I don’t remember the first time I saw Leslie Cochran. I vaguely remember times when I was a kid in elementary school and people mentioning a slightly eccentric, out-spoken, cross-dressing homeless man named Leslie. Being a kid, and it being the late-1980s, I didn’t think much of it. Austin was, and always had been, a little weird, a little different. It was the only way I knew Austin. Heck, it was my normal and I didn’t know it was abnormal.
I remember the first time Leslie ran for mayor. And the second time. And the third time. He received a decent amount of votes each time, and finished in second place in 2000, with 7.75% of Austinites voting for Leslie.
I remember occasionally seeing Leslie and saying hello, particularly once I started attending UT and later started working at St.Ignatius, Martyr Catholic Church, just south of downtown. Leslie could even occasionally be seen waiting to catch the bus in front of the parish. I remember one time a couple of people in our parish parking lot calling the police about Leslie while he was waiting to for the bus. Leslie wasn’t causing any problems, the people just didn’t know who he was and honestly, I can understand. If you didn’t grow up around here, or hadn’t heard the stories, coming across a cross-dressing bearded man with fish-net stockings and a mini-skirt and waist-baring tight shirt right in front of the church would be a bit of a shock.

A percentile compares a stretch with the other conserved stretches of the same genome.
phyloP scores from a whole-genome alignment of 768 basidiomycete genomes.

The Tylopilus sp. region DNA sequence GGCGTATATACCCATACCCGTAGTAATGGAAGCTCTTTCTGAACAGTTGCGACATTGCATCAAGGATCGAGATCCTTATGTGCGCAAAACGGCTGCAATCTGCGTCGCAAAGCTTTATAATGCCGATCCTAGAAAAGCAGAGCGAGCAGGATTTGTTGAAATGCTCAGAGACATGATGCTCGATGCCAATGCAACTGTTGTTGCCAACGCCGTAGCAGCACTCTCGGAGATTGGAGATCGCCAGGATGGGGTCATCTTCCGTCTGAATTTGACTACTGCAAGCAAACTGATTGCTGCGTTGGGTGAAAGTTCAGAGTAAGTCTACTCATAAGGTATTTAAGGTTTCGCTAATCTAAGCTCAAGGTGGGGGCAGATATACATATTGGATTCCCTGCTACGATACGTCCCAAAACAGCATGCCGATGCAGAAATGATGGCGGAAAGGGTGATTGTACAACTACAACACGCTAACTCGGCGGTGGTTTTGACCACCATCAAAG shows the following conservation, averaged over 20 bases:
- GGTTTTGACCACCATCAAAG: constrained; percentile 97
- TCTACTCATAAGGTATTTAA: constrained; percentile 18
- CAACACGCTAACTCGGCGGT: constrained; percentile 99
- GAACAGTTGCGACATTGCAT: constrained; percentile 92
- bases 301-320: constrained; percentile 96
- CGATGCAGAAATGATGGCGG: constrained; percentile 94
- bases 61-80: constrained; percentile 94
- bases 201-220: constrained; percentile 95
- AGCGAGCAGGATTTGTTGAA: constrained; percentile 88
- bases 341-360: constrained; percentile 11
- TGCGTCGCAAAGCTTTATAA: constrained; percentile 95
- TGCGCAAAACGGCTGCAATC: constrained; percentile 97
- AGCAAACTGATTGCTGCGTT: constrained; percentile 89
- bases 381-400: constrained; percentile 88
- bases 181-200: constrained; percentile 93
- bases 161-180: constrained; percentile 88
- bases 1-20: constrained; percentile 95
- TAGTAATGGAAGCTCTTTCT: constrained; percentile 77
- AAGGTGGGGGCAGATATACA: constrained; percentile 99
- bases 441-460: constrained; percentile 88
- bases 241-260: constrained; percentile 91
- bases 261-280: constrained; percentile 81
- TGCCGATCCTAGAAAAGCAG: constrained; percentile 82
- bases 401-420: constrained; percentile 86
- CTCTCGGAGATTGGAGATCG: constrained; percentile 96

I remember hearing the stories of the parish school 8th graders who saw Leslie on the bus (and took pictures with him) on their way up S.Congress to the Capitol to take part in the Texas Catholic Conference Catholic Faith in Action Day.
I remember Leslie’s local Super Bowl commercial for Pinky’s Pagers.
Probably the memory that stands out to me most in my own encounters of Leslie was when I was eating a meal with a friend at the old location of Bouldin Creek Café. We had both finished our meal and suddenly, Leslie walks up to us. He briefly strikes up a conversation, then sees my friend hasn’t finished the serving of salsa she was given. He asks if he can have her salsa and, being that this was her first time meeting or seeing Leslie, she stammered, an “uh, suuure…?” And before we could blink, he downed the salsa like a shot of alcohol, winked at us, said, “Gotta finish it all (meaning the meal),” and walked away.
Leslie, beloved Austin icon, died on March 8, 2012 in the early morning. Late at night on March 7, Leslie, who was Catholic, received the Anointing of the Sick and Viaticum from a priest in the Diocese of Austin. The fact that Leslie was Catholic is a shock to many of us. As well as we Austinites knew Leslie, we didn’t completely know the whole soul of man.
We Austinites knew Leslie the man to be eccentric, cross-dressing, flesh-flashing, bearded, attention-seeking, sometimes impatient and often cynical. We knew Leslie the man loved thongs, mini-skirts, feather boas, his beard and high heels. We also knew Leslie the man to be peace-seeking, friendly, quick-witted and ambassador for the homeless, speaking on behalf of an often-ignored population.
We Austinites did not know Leslie, man and soul, who longed for God in the faith he grew up in. As friend and fellow ACNM contributor Martina put it, “It seems no matter the skeletons in the closet, most people can’t escape their Catholic identity and long to embrace it.”
Please join me and other Austin Catholics in praying for the repose of the soul of Leslie. A man who gave us Austinites many memories, and who we now know longs to be with God in Heaven.
Leslie will have a private, just for the family, Catholic funeral here in the Diocese of Austin. He will be buried locally as well, with his family hoping to keep his final resting spot private.